Don’t take things for granted, Ukrainian refugees share story of life on the run following Russian invasion

Two Ukrainian refugees share their long, exhausting journey, fleeing their hometown of Kharkiv, Ukraine and arriving in Winnipeg almost two months after the war began. Alex Karpa reports.

By Alex Karpa

Imagine being in your hometown, living in peace and then one day, all of that is taken away. That continues to be a reality for millions of Ukrainians, including Serhiy and Olena Hrushytska.

“They were bombing civilians. Civilian place, civil homes. Many civilians died and ran away. We are victims of hate,” explained Olena Hrushytska, who fled Ukraine to Canada. “Everyone was very worried because we didn’t know what to do.”

When Russia’s unprovoked war on Ukraine started, Both Serhiy and Olena were living in Kharkiv with their family and friends. When they heard the bombs raining over their heads, they knew they had to leave.

“I started to cry a lot. I wasn’t scared, but I was abused in the sense of, what did they do to my land?”

Olena says they quickly packed as many suitcases as they could and filled them with belongings and clothes. They grabbed their dogs and cats and fled West.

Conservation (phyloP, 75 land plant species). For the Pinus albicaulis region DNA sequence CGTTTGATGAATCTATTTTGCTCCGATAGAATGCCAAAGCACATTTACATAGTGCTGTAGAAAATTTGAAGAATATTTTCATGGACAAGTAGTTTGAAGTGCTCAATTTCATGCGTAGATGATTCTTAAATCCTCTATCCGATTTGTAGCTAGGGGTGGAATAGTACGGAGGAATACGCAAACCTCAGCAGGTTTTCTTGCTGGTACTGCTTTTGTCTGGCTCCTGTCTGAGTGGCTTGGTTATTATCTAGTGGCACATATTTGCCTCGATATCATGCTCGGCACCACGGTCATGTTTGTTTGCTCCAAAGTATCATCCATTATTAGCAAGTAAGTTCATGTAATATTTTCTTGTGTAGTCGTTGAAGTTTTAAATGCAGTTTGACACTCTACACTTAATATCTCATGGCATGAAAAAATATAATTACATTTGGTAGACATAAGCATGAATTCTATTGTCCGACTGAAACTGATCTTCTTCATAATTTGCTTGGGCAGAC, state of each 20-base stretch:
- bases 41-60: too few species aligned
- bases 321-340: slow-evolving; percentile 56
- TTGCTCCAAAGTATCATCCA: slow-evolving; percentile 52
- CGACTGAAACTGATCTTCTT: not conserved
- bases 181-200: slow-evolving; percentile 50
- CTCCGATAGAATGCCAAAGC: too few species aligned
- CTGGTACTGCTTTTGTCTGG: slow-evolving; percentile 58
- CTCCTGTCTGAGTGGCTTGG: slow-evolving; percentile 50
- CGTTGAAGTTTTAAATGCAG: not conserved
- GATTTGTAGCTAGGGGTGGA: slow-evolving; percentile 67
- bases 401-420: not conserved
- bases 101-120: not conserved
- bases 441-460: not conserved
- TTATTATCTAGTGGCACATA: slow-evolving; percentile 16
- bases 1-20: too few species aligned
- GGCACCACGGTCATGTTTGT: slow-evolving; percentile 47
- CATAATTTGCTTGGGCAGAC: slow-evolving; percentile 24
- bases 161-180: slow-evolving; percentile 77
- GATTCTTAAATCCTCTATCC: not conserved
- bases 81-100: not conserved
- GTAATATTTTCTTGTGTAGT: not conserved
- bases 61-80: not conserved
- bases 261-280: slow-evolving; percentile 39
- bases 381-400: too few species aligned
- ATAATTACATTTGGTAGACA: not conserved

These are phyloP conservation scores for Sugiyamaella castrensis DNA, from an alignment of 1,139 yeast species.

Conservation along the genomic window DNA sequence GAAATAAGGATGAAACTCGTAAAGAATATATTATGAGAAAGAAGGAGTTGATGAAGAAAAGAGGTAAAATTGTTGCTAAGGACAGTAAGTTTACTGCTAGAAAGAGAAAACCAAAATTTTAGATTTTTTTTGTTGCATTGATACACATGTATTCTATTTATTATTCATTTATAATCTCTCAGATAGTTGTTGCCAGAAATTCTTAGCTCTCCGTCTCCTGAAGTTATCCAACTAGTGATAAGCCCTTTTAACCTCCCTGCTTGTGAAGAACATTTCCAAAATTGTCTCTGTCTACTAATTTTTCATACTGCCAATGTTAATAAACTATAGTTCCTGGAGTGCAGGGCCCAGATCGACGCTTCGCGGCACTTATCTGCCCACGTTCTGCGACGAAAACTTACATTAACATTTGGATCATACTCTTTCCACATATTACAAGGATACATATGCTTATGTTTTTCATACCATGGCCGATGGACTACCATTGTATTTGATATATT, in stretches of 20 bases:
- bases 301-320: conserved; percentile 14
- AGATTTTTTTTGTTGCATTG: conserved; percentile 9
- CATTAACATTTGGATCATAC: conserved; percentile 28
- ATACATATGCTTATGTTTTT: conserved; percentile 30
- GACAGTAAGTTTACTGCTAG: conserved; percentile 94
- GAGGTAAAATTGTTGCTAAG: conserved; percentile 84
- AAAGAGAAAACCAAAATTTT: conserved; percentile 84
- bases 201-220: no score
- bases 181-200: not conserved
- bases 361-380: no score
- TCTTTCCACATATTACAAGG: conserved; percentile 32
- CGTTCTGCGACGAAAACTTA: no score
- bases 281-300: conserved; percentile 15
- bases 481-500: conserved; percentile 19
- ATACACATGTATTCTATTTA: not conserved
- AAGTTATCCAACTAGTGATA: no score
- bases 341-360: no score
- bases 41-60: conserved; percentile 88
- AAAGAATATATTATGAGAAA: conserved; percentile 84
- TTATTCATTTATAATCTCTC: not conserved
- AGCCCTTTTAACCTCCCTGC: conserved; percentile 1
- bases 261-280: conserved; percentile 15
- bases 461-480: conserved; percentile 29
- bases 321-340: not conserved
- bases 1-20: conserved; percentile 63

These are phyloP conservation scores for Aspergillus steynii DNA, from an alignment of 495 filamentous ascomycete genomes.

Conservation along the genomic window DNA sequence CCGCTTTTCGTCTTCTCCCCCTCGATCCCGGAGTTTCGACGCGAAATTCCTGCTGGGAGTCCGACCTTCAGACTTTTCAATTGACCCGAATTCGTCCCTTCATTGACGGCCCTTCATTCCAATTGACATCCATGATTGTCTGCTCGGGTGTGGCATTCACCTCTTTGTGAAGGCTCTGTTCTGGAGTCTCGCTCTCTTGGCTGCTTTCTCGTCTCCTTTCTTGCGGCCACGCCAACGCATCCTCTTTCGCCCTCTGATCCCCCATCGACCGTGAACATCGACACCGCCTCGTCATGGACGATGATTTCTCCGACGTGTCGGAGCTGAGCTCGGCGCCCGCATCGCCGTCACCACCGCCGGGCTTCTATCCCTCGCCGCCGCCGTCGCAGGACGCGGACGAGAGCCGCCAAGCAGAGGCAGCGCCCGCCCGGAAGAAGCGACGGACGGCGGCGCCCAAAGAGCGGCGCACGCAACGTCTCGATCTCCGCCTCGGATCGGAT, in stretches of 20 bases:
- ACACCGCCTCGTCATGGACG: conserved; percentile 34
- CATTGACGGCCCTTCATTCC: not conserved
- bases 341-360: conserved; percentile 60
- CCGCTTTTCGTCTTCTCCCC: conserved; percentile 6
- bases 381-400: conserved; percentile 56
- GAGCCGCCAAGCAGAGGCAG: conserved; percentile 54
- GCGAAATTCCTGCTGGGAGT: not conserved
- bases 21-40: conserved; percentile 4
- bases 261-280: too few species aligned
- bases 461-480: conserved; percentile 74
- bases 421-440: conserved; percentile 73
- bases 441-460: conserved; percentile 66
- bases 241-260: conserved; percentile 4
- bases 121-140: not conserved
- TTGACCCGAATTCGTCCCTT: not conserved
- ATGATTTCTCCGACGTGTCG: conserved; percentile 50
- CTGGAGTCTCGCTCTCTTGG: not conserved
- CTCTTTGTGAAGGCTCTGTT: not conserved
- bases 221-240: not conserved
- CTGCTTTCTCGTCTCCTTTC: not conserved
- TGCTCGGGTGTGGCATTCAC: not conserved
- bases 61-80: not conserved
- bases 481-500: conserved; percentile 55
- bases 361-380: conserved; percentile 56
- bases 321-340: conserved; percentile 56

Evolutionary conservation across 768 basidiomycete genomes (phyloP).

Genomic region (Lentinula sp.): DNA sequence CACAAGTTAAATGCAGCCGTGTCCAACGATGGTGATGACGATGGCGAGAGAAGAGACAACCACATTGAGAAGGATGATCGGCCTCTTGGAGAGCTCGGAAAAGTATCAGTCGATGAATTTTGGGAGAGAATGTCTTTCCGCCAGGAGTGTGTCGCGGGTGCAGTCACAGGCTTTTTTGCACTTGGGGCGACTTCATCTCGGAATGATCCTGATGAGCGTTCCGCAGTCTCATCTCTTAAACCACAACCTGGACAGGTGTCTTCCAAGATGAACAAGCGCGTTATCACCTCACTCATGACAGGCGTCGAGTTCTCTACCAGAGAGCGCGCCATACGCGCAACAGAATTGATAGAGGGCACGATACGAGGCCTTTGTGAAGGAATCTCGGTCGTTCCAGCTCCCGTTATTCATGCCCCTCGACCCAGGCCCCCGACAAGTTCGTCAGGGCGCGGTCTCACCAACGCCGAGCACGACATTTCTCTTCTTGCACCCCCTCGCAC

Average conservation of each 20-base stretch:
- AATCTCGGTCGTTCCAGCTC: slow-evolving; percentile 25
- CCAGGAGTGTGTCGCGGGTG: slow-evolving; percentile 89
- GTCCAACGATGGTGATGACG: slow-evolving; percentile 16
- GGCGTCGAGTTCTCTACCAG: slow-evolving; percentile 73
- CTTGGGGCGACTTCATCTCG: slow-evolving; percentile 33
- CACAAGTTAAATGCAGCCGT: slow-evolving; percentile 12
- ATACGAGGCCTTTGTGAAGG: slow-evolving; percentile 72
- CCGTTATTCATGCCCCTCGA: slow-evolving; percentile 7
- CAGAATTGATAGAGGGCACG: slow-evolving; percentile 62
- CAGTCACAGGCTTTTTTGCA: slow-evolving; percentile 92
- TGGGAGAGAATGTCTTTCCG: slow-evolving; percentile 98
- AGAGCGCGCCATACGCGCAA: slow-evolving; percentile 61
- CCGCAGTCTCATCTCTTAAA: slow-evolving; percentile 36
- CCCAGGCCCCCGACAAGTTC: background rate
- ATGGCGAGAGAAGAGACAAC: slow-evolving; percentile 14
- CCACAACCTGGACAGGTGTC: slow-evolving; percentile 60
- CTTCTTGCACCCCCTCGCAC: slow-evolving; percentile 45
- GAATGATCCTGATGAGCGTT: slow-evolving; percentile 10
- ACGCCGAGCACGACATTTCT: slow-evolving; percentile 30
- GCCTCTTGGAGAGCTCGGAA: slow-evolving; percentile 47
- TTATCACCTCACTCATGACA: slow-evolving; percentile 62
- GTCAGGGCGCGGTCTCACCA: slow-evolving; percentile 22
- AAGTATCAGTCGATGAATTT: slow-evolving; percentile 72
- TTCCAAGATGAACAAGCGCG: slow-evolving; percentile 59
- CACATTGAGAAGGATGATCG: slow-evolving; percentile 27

“I took an album of my roots from 1868 with pictures in it. I also took an embroidery shirt of both my grandparents. I grabbed everything that was meaningful to me and stuff that I never would see again if I left it,” she explained.

A few days after the war began, they made a daring two-day bus drive to the Ukrainian-Romanian border, hearing constant shelling around them. The bus didn’t take them all the way to the border, so they were forced to walk for three hours, with all their luggage and limited food and water.

They lived in a Romanian refugee camp for a few days before travelling to Budapest and then took a train to Munich, Germany, arriving on March 17. They spent a month in Germany getting all their documents and biometrics in place for Canada’s Immigration process, and finally almost two months before the war began, they arrived in Toronto from Amsterdam on April 14 and settled in Winnipeg on April 16.

“Canada gave us more than we even expected. So much love. We are very grateful for this.”

Olena and Serhiy still have the majority of their family in Ukraine. Their hope one day is to go back and live in Kharkiv in peace, but both agree that won’t be possible in the near future.

For now, Winnipeg is their home and they are sending a message to all Canadians who continue to live in peace, don’t take things for granted.

“We had a good life. Ukrainians are kind people. We lived in peace. We lived with Russians, Jewish people, students from Africa, we loved everyone. There were no problems. The only problem was that our neighbour hates us.”

Top Stories

Top Stories

Most Watched Today